Tuesday, December 27, 2005
Perhaps they've picked up some interesting communications with Screwy:).
The legality of Bush's surveillance program is in question. This opinion is a valid one, but I'm guessing that we're going to need amendments in law to allow for the type of intelligence gathering being done within this program. This is going to end up in court. I can't imagine the ACLU not taking it up. So it seems in order to review the FISA court and create laws that protect civil liberties while serving to protect the nation.
The sneaky bit of this editorial is here:
"Although the administration could have sought such warrants, it chose not to for good reasons. The procedures under the surveillance act are streamlined, but nevertheless involve a number of bureaucratic steps. Furthermore, the FISA court is not a rubber stamp and may well decline to issue warrants even when wartime necessity compels surveillance. More to the point, the surveillance act was designed for the intricate "spy versus spy" world of the cold war, where move and countermove could be counted in days and hours, rather than minutes and seconds. It was not drafted to deal with the collection of intelligence involving the enemy's military operations in wartime, when information must be put to immediate use."
Bureaucratic? Of course it is, but that's why we've got pencil-pushers. The FISA court allows for up to 72 hours to report intelligence gathering, so the idea that Bush was ever prevented from seeking intelligence due to some red tape is a red herring. Regarding the possibility that the warrant would be rejected by the court, this has happened so infrequently as to make it statistically almost impossible that permission would have been denied. This is contempt for oversight, plain and simple. And the last line about the 'need for speed' is absurd in light of the 72-hour provision. The 'good reasons' aren't really very good at all. The real reasons are likely too sensitive to reveal, and that's what ought to be said. Straight talk please.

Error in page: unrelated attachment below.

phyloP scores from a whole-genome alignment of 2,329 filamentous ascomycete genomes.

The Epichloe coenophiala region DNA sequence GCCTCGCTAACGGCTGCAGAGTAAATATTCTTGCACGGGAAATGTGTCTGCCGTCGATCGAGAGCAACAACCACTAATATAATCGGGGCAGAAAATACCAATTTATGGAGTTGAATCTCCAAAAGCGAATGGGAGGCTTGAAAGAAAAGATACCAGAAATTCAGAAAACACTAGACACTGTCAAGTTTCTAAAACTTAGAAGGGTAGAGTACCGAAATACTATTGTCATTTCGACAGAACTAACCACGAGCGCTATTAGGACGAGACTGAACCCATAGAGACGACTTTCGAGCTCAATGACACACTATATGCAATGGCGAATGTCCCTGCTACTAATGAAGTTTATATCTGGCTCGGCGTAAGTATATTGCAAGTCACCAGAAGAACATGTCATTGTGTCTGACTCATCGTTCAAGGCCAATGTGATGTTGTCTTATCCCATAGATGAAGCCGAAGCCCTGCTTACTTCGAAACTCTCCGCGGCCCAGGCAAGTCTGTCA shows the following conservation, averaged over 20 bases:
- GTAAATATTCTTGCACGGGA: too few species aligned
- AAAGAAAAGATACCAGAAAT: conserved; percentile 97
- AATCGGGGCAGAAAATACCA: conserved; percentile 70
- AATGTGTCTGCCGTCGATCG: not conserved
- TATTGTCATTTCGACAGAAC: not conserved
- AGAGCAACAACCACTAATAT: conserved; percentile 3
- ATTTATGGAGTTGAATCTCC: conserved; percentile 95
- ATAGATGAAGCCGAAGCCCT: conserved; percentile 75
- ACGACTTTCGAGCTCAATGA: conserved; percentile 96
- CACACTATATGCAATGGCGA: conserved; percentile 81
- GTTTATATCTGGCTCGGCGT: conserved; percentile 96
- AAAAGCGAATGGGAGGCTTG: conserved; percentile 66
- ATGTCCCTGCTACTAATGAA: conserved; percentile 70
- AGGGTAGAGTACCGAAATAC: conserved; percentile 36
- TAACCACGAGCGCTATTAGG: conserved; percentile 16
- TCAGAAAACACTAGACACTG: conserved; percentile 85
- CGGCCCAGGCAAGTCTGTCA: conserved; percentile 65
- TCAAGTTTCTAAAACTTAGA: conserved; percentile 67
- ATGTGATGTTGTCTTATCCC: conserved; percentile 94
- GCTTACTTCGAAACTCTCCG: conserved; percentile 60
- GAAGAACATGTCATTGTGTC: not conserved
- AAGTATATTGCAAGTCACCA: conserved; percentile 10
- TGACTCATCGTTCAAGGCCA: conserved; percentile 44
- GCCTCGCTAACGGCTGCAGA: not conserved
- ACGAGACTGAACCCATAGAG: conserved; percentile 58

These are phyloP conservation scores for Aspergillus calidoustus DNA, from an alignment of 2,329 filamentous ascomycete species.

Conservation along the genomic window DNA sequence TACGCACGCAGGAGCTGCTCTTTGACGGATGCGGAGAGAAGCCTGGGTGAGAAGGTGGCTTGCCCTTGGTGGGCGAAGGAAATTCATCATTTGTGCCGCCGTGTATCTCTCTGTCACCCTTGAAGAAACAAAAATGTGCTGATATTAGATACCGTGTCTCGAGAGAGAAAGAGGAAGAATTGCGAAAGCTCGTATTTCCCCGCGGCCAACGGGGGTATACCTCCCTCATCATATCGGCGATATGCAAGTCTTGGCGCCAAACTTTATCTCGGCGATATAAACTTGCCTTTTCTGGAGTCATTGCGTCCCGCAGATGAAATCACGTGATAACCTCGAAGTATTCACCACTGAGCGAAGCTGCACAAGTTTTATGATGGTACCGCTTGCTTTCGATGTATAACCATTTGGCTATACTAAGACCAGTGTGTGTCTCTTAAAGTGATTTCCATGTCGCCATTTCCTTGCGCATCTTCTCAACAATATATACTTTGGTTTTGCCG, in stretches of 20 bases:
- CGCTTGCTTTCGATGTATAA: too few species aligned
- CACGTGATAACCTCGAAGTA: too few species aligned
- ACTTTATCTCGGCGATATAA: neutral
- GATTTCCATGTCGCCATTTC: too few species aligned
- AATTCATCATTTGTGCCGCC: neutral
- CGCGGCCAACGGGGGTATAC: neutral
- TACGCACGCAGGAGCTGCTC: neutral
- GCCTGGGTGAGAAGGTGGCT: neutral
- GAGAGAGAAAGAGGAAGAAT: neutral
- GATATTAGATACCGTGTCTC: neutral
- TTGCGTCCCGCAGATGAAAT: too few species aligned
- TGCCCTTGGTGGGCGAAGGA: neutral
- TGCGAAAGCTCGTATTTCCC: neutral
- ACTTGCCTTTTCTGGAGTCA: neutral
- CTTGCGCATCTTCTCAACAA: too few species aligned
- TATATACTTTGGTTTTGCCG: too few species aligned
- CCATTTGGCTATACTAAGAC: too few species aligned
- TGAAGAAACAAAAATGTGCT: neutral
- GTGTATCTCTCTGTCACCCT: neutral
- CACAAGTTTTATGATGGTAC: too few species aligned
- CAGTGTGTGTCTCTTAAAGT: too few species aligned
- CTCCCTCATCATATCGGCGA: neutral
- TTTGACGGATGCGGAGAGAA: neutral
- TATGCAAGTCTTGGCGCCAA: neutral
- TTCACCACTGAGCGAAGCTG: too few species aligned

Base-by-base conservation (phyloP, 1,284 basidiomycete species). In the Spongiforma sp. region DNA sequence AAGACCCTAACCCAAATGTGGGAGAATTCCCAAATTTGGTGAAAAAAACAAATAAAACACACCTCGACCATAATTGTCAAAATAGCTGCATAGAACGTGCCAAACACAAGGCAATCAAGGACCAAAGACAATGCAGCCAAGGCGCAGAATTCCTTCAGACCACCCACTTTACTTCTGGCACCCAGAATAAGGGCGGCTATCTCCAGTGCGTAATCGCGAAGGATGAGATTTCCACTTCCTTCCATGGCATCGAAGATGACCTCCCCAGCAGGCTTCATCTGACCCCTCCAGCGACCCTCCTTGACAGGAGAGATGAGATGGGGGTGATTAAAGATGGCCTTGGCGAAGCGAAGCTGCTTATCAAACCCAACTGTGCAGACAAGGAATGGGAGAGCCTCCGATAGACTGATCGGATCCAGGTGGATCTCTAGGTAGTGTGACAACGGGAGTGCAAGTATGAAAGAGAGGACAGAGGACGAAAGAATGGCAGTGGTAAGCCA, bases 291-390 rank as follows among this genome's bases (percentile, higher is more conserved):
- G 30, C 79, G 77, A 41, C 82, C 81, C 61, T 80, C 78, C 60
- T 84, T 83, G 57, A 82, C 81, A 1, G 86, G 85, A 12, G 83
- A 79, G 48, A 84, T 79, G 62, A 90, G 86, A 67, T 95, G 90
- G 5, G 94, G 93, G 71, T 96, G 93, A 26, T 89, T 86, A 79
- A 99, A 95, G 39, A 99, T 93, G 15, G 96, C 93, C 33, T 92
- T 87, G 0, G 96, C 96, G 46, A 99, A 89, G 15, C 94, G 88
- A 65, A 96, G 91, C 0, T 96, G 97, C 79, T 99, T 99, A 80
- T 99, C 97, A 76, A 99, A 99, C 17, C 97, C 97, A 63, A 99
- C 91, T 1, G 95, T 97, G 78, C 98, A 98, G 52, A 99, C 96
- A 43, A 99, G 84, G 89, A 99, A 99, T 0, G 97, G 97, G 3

I don't mind having the discussion over how best to protect civil rights while protecting the security of the nation. But it's not helpful to have pro-Bush lawyers obfuscate and create false arguments.
It appears to boil down to - How much power lies in the executive? Is intelligence gathering a function of the Commander-in-Chief, and does the C-in-C have to communicate substance to the Congress? How does data mining square with individual liberties? How can we prevent the misuse of this Orwellian technology?
And, CP, you think they've been listening to me? I shouldn't have repeated the word 'car bomb' over and over to my Uncle Sama I guess.
but hey, at least we haven't suspended habeus corpus like lincoln did or interned entire ethnic groups as fdr did.
yes i am comfortable with the power resting in the exec hands in wartime. the other is impractical and unnecessary to protect civil liberties. if somebody is unduly searched or seized as a consequence, they will always have recourse to the courts.
these types of tradeoffs are i ntelligent wanys to avoid far worse tradeoffs later.
by the way, clinton's lawyers also defended it. so put your partisanship away for a moment if you can possibly do it.
so tiresome the partisanship. really so old.
of course they can. but i support the war, which i view as the highest priority issue on the docket. if gore was president, and he was waging it, which i think he would have been, i'd be a big supporter as well. it's the issue and the country, not the party, that matters.